A GOP-proposed constitutional amendment banning abortions in Pennsylvania could leave the future of reproductive rights up to the voters.
The governor’s veto pen has been the last line of defense in Pennsylvania from a GOP-led state Legislature hellbent on banning abortion rights.
But even the hope of a potential Democratic successor to Gov. Tom Wolf in Harrisburg might not be enough to safeguard reproductive rights in the commonwealth as Republican lawmakers strategize to find a way around the veto pen.
With the US Supreme Court overturning Roe v. Wade last week, the federal protection of abortion rights that had been in place nearly 50 years no longer exists. The decision on abortion is now left with the states.
Pennsylvania’s current law on abortion allows for the termination of a pregnancy up to 24 weeks. State Republicans have repeatedly pushed legislation that would limit access to abortion care. Democratic Gov. Tom Wolf has shot down every attempt.
With Wolf near his term limit, all eyes are on Democratic nominee Josh Shapiro to take over and continue to veto proposed abortion bans. He is a staunch supporter of reproductive rights.
Republican nominee and state Sen. Doug Mastriano (R-Franklin) supports a full ban on abortions without exceptions for rape, incest, or the mother’s health.
Without a pro-life ally in the governor’s office, Republican lawmakers have decided they will attempt to ban abortions through amending the state constitution.
How Republicans Can Enact an Abortion Ban in Pennsylvania
State Sen. Judy Ward (R-Blair) introduced Senate Bill 956 in January. It proposes amending the state constitution to clarify that there is no right to an abortion or taxpayer funding of abortions within the Pennsylvania constitution. It is currently being considered for vote by the state Senate, and with a GOP majority it’s almost sure to pass.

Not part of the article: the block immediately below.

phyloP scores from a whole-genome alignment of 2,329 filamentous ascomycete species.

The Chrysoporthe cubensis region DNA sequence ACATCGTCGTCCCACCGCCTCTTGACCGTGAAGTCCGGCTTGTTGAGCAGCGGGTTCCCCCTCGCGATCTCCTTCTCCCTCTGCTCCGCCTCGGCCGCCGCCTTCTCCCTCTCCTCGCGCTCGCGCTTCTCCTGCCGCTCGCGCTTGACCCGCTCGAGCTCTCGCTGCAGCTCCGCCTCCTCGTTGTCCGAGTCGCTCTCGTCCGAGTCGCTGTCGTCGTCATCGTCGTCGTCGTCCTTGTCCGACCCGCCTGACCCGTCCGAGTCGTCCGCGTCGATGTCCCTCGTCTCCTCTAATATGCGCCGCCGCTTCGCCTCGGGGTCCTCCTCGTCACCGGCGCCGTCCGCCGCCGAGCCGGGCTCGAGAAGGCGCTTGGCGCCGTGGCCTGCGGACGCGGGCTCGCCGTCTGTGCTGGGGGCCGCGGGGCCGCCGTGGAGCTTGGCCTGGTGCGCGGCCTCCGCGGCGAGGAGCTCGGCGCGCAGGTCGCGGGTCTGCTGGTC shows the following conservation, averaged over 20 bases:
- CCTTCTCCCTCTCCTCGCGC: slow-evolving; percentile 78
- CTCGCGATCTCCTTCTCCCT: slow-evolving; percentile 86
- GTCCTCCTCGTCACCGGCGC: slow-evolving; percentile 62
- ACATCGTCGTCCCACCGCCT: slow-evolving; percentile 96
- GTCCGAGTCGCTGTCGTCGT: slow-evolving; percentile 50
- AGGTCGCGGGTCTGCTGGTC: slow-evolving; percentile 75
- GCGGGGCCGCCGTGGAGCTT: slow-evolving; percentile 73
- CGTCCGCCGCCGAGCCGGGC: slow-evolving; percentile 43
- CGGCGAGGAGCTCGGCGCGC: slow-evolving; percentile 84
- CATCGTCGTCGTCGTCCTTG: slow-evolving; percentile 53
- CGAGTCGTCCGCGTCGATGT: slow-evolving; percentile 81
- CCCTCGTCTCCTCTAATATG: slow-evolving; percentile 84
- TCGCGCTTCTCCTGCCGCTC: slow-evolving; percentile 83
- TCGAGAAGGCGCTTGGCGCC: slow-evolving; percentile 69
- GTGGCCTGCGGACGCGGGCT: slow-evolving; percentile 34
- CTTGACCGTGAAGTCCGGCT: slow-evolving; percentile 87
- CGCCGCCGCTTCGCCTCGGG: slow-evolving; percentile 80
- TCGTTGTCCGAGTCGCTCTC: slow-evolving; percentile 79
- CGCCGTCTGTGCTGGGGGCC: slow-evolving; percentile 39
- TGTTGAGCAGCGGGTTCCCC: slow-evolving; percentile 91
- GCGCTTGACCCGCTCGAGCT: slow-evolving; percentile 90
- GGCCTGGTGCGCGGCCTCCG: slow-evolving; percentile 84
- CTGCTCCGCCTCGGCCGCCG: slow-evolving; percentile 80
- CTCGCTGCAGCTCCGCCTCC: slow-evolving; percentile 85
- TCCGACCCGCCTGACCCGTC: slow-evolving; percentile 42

Because SB 956 amends the constitution, it will have to win support in the House and Senate in two consecutive sessions. Then it goes straight to a ballot vote, effectively bypassing the governor’s veto pen. The earliest Pennsylvanians could vote on the amendment would be spring 2023.
The only possible chance of the amendment not being passed through the legislature would be if Democrats took over the majority in either house in November’s election. All 203 of the state’s House seats and half of the Senate seats are up for re-election.
Since Pennsylvania’s current constitution went into effect in 1968, voters have rejected only six of 49 proposed amendments that made it to the ballot. Only 14 of those appeared during presidential or gubernatorial election years, races that typically have higher turnouts.
Since the latest two-year session began in January 2021, Democratic and Republican legislators have proposed more than 70 changes to the state constitution.
Can a Constitutional Amendment be Challenged in Court?
Once a constitutional amendment is passed by the voters, there is not really an opportunity to fight it, according to Sara Rose, deputy legal director for the American Civil Liberties Union of Pennsylvania.
“The only substantive challenge to a state constitutional amendment would be if it conflicted with a federal law or the federal constitution, because federal law takes precedence over state law,” Rose said.
In the wake of the recent Supreme Court decision to overturn Roe v. Wade, that argument is now moot.
Julie Zaebst, senior policy advocate for ACLU of Pennsylvania, said the organization is keeping a close eye on the progress of the amendment in Pennsylvania, and has vowed to mount a campaign to try and defeat it if it makes it to the voters. Similar campaigns are currently underway in Kansas and Kentucky where constitutional amendments to ban abortions are already slated to be voted on this year.
“One of the realities at this moment is that the federal decision is so monumental we are all scrambling to find out what this means,” Zaebst said.